I can come to your library, book club meeting, or conference to talk about how to help your readers find their next good read. Click here for more information.

Wednesday, July 14, 2010

What I'm Reading: Sparrow Rock

In the late spring Leisure sent me (and many librarians all over the country) a copy of Nate Kenyon's newest paperback horror title, Sparrow Rock.  I finished it awhile ago, and just remembered that I didn't write about it here.

First, I want to say that I really like Nate Kenyon's work in general. I would say among the paperback horror writers, Kenyon and Brian Keene both put out consistently good stories. I am rarely disappointed by either and Sparrow Rock was right up there with some of the best of Stoker Award Winning Keene's work.

Here is the basic plot of this postapocalyptic horror novel. A group of 6 high school kids go to one of the kid's grandfather's bomb shelters one night to hang out and a nuclear war breaks out. The kids are safe for the time being, but things slowly start to go from bad to worse. The problems are two-fold. The first is that it was not just pure luck that these kids ended up in the bomb shelter the exact night that the world as we know it was to be destroyed. And second, it seems that the world is now being taken over by a super-insect, which, once one gets into you, an army of them take your body over and turn you into a insect controlled zombie.

Our protagonist is Pete, the most emotionally troubled of the group. We watch the events unfold through his eyes as the kids go from just trying to stay put, to making an escape attempt, running for a bunker out West.  Like all good horror stories, Sparrow Rock combines pure terror with a coming of age theme. Also, it is open ended; we only know the survivors fate up to a point and the zombie inducing insects have only been appeased for a short time, they are still out there wrecking havoc.

 Appeal: fast-paced, coming-of-age, zombies, nuclear annihilation, killer insects, Nazis (yes Nazis, read it to see why this is important), survival story, familiar characters, fear inducing, one point of view, lots of flashbacks as we see into Pete's life before the book begins, a surprise twist at the end in regards to one of the characters, discussions of mental illness, familial dysfunction, storyline switches off and on between expository/character development and action sequences, realistic feeling horror despite the obviously unreal zombie inducing insects.

Three Words That Describe This Book: apocalyptic, killer insects, terrifying

For another review of Sparrow Rock, use this link over at Dark Scribe Magazine.

Sparrow Rock is a great example of the currently popular subgenre I am beginning to call Apocalyptic Horror where it isn't bad enough that the world as we know it is being destroyed, but there are supernatural evils stalking us too. This horror subgenre really plays off of two distinct fears: world annihilation and (pick your) monsters chasing us down. Even the most jaded horror fan cannot help but notice a palpable fear as these two terror inducing situations collide.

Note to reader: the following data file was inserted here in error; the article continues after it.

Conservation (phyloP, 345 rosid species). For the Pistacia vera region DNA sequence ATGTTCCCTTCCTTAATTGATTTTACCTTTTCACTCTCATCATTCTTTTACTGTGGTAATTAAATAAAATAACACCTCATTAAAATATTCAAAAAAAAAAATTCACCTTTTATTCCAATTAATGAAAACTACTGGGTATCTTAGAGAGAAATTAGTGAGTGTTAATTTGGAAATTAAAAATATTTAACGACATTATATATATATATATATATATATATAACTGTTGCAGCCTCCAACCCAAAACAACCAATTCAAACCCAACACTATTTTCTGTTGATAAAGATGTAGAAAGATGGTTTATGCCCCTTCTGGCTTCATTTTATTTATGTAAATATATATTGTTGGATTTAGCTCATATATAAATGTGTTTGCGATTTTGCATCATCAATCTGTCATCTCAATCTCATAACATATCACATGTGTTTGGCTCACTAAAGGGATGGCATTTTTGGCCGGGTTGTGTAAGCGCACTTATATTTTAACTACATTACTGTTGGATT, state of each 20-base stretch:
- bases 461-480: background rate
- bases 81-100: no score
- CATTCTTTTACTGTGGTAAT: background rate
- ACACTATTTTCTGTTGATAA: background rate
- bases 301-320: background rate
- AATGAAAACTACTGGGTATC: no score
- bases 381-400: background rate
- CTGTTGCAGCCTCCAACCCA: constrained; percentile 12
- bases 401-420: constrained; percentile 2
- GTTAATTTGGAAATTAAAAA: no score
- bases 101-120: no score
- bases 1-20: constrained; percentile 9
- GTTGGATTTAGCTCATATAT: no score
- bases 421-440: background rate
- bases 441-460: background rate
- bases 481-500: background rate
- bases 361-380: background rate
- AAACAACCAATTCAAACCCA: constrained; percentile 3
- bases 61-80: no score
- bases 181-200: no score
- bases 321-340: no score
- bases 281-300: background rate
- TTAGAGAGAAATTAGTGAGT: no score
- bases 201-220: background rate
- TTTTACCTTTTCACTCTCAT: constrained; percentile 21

Other books that are in this subgenre and are popular right now are The Passage by Justin Cronin and Patient Zero by Jonathan Maberry. Of course, don't forget the father of this subgenre, Stephen King's The Stand.

This is a less literary version of The Passage (which I will post about in the coming days), but surprisingly similar. Both have a reluctant hero who needs to get over his personal family issues before he can take the lead and try to save the group and mankind from an apocalyptic monster. But, while the Passage is a 700 page, hard cover, first installment of a trilogy, Sparrow Rock is a stand alone, mass market title at around 300 pages. I would give Sparrow Rock to more traditional horror readers who are unsure of settling into Cronin's wildly popular, and much longer, novel.

Sparrow Rock also has aspects of the zombie novel too. The aforementioned Brian Keene's The Rising would be a good zombie option for fans of Sparrow Rock. Also the brand new title Feed by Mira Grant is a great choice here too.

Finally, Sparrow Rock reminded me of one of my all-time favorite horror novels, The Ruins by Scott Smith. Both titles move at a similar pace and involve a group of young adults finding themselves accidentally in a situation where they are stranded and forced into a struggle for basic survival while also being stalked by the most unusual of monsters. Anyone who likes Sparrow Rock will love The Ruins and vice versa.


Rebecca said...

ooh, thanks for the review! I got this too, and it's just been on my pile. I didn't really look at it - but now that I have your description, I can see it's RIGHT up my alley so I'm moving it to the top of the pile! : )

Laurie said...

I just read 'Salem's Lot by Stephen King for the first time and followed it up with The Strain by Guillermo del Toro and Chuck Hogan, while I wait for The Passage to come in for me at the library. The Strain is ready to be made into a horror movie (Guillermo del Toro is the director of Pan's Labyrinth) with its graphic descriptions of a vampire infestation of Manhattan. I read it at home in broad daylight, but still got spooked. Don't know who else to recommend it to but you!

Becky said...

Thanks Laurie. I love The Strain and will be writing about it in conjunction with my post on The Passage (which I finished)in the next couple of days. I promise not to give anything away for you.

Also, you should check out this link http://raforallhorror.blogspot.com. I will be making it more public in September, but for now it is there and being updated.